Renée Fleming shows she can still deliver vocal magic in Kravis Center recital

By Lawrence Budmen

Renée Fleming performed a vocal recital Saturday night at the Kravis Center in West Palm Beach.

Renée Fleming performed a vocal recital Saturday night at the Kravis Center in West Palm Beach.

A sold-out house greeted Renée Fleming at the Kravis Center in West Palm Beach on Saturday night for a recital that ranged through Baroque and romantic operatic arias, lieder and art songs and Broadway standards. 

Fleming commented that it has been ten years since she last sang on the Kravis stage. Indeed the beloved soprano is moving toward retirement or, perhaps, a change of musical paths. Last season she gave what was billed at the time as her final opera performances in the Met’s acclaimed new production of Strauss’s Der Rosenkavalier. She continues to make recital and orchestral appearances but it seems that musical theater looms in her future.

At this point in her career, Fleming’s instrument displays undeniable signs of wear. At times her tone is not as sumptuous as it once was and high notes can waver. Still, in the right repertoire, she can conjure up the vocal gold that made her one of opera’s leading lights for the last three decades. 

Saturday’s recital displayed Fleming’s current vocal strengths and weaknesses. While Handel’s “Ombra mai fu” from Serse is considered a good warmup piece for singers, Fleming’s rendition was effortful. The size of the voice sounded diminished and top notes were hit or miss. The lighter Handel of “Bel piacere e godere” from Agrippina proved more congenial. Fleming’s voice seemed to open up as she capped her playful traversal with nimble strokes of coloratura.

Seven Brahms lieder brought the evening’s most substantial offering. In “Die Mondnacht” the rich sound of Fleming’s midrange recalled the beauty of  Mozart-Strauss performances in her prime. She radiated the enchantment of young love and daydreams in “Ständchen.” The long-spun melodic path of “Die Mainacht” was eloquently articulated with exquisite soft high notes and a beautiful final diminuendo. 

The current state of Fleming’s lower register is neither strong nor attractive. “Da unten im Tale” pushed her into low vocal territory and her sound turned tremulous. Likewise her range is not as evenly produced as in past times. She scooped up to top notes in “Meine liebe ist grün” (to a text by Felix Schumann, son of Robert and Clara Schumann). 

That Fleming can still weave magic was immediately evident through the simplicity of phrase and gorgeous timbre in a version of “Wiegenlied” that gave renewed sophistication and deep feeling to an overworked standard. Fleming enacted the mock drama of “Vergebliches Ständchen” with a deft touch.

There was real vocal glamour in Fleming’s slow, longspun traversal of Dvorak’s “Songs My Mother Taught Me.” The Czech composer’s Rusalka has been one of Fleming’s signature opera roles and she aptly demonstrated that she can still spin the “Song to the Moon” with radiant intensity down to the final bars.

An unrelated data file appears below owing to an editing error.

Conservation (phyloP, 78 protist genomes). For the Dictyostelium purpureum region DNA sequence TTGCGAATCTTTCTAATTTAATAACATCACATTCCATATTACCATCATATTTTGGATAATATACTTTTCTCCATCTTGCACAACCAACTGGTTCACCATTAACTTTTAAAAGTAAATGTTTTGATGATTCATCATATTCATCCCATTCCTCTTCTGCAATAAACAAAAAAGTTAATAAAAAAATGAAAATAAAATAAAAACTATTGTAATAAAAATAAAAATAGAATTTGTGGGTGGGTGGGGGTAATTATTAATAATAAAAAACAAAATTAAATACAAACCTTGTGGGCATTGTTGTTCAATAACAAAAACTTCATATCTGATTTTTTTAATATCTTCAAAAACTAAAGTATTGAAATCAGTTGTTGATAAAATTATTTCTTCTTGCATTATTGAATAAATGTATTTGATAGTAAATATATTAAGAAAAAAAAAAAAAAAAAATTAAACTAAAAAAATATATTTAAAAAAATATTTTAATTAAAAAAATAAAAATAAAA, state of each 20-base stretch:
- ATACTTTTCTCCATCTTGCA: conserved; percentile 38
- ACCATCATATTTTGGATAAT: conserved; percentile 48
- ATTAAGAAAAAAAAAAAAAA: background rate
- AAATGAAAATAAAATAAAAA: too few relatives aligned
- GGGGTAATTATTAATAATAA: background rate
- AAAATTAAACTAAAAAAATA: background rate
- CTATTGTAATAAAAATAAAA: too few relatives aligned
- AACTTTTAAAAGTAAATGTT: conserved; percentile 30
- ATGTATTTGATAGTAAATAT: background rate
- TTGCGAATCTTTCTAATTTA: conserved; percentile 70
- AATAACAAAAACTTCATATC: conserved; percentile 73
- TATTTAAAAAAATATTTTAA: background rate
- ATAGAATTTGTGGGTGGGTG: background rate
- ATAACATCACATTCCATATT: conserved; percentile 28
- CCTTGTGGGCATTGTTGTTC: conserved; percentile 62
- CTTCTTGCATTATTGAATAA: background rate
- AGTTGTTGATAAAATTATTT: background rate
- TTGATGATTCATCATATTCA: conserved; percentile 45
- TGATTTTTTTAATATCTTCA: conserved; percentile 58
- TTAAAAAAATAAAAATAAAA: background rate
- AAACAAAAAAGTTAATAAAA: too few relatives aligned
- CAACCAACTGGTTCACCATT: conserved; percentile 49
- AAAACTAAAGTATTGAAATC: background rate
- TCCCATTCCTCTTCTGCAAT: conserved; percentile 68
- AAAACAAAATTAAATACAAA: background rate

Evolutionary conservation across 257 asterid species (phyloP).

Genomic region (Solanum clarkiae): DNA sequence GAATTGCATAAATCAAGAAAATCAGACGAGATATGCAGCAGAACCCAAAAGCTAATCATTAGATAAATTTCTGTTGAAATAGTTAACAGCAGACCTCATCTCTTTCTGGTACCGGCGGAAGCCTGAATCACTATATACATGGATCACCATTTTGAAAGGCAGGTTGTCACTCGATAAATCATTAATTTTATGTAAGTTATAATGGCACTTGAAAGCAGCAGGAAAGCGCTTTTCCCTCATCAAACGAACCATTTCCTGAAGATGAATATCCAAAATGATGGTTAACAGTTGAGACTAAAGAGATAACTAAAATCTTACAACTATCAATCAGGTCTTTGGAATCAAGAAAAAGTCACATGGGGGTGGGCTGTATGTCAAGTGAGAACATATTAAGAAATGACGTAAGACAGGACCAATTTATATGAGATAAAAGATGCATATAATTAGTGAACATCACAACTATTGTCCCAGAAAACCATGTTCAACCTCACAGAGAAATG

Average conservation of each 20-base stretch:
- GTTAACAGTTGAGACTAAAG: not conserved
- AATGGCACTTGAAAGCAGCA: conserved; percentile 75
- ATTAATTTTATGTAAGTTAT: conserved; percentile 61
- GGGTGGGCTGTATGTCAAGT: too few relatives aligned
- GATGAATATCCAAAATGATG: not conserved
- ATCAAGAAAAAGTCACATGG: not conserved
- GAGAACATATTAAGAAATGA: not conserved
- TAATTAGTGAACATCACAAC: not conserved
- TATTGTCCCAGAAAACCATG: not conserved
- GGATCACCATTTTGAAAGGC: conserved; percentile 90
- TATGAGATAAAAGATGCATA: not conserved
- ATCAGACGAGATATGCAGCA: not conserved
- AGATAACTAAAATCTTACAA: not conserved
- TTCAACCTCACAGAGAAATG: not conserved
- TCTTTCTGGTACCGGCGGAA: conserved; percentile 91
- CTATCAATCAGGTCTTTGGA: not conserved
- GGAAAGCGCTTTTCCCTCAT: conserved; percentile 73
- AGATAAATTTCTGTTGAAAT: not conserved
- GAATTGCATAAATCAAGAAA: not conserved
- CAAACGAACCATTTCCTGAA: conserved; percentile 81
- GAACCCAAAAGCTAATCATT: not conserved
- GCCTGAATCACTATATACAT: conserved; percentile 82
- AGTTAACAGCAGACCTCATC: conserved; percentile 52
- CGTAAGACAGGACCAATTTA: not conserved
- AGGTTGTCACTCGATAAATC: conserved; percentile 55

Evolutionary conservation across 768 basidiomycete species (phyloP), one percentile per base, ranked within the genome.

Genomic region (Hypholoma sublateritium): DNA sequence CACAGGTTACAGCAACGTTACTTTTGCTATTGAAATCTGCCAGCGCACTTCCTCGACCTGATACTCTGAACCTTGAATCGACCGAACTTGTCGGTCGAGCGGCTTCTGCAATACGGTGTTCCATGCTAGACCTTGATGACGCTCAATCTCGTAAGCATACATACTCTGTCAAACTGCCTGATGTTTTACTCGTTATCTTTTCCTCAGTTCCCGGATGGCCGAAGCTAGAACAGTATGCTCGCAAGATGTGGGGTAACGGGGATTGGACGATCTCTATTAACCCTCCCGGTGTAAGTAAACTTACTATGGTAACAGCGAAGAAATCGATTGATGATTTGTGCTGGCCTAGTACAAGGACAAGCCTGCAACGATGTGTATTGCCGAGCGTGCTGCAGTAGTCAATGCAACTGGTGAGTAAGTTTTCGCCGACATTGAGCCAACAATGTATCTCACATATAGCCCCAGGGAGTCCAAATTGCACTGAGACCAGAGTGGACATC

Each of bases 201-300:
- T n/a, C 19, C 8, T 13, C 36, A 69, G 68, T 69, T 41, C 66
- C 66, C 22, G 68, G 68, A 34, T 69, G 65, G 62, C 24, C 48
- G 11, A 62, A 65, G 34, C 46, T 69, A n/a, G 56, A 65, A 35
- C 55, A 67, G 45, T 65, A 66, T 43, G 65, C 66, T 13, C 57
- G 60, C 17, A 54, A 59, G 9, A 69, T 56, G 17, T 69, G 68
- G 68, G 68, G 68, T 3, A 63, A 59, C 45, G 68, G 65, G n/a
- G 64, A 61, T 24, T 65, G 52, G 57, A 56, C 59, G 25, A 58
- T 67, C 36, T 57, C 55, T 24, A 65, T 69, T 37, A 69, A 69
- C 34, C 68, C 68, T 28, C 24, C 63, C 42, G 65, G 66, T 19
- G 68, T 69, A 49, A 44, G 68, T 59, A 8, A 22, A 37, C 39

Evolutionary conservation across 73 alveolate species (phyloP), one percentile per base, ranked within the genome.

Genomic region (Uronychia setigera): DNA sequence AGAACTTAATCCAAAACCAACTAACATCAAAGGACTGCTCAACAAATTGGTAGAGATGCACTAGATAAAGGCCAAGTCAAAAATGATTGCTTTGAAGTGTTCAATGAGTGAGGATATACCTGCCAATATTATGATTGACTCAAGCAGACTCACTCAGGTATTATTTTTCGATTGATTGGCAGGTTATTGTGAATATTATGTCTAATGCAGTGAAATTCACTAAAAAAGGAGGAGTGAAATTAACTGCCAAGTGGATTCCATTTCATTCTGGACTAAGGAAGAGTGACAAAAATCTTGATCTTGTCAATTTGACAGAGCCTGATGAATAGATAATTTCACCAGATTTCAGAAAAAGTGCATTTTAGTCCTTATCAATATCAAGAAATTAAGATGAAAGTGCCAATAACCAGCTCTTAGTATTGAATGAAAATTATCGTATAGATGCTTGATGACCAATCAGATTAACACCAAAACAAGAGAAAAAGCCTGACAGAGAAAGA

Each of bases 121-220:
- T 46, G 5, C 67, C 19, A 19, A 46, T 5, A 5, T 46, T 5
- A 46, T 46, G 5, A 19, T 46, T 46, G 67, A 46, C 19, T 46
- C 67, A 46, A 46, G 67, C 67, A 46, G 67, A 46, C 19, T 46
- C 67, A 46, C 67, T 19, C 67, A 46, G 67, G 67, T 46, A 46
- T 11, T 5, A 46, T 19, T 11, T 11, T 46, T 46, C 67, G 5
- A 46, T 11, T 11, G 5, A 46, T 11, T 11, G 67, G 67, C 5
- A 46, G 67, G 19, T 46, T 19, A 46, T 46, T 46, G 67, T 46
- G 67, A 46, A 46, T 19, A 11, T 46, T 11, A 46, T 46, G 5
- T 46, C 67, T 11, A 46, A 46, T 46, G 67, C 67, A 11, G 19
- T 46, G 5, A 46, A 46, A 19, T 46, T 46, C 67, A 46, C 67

French opera has often been a good vocal fit for the soprano. “C’est Thaïs I’dole fragile” from Massenets’s Thaïs was wonderfully perfumed and idiomatic. Fleming perfectly articulated the dreamlike reverie of Fauré’s “Clair de Lune” and she sparkled in the tripling melody of that composer’s “Mandoline.” Fleming painted the rays of light  and dark in Victor Hugo’s text for Saint-Saëns’ “Soirée en mer” in variegated timbral colors. Her operetta bona fides were on aural view for Oscar Straus’s waltz “Je t’aime quand même,” sung with style and gusto. 

A tribute to the late Broadway and cabaret star Barbara Cook, a neighbor and friend of Fleming, gave a preview of the singer’s coming ventures. She will be making her music theater debut on Broadway in Carousel this spring. Her bright, naturally inflected versions of “Until There Was You” from Meredith Willson’s The Music Man (which Cook starred in on Broadway) and Richard Rodgers’ “Getting to Know You” and “Shall We Dance” from The King and I suggested she could be  ideal in this distinctively American repertoire. Her renditions were happily devoid of overly operatic exaggerations.

For encores Fleming first assayed her trademark “O mio babbino caro” from Puccini’s Gianni Schicchi, though in her present vocal estate, it emerged less than ingratiating. “I Could Have Danced All Night” from Frederick Loewe’s My Fair Lady (with Fleming inviting the audience to sing along) played to her natural charm and concluded the program in upbeat fashion.

At the keyboard, veteran vocal coach Gerald Martin Moore was a tower of strength, supporting Fleming unobtrusively but with a clear sense of vocal flexibility. His Handel was finely stylish and he evoked French lightness and Brahmsian depth in equal measure. This was patrician accompaniment, always helping to display Fleming at her best while bringing flair and weight to the varied musical menu.

Pinchas Zukerman solos in Mozart’s Violin Concerto No. 5 and conducts the Royal Philharmonic Orchestra in Elgar’s Serenade for Strings and Beethoven’s Egmont Overture and Symphony No. 7  8 p.m. Monday at the Kravis Center in West Palm Beach.


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Sun Jan 14, 2018
at 2:05 pm
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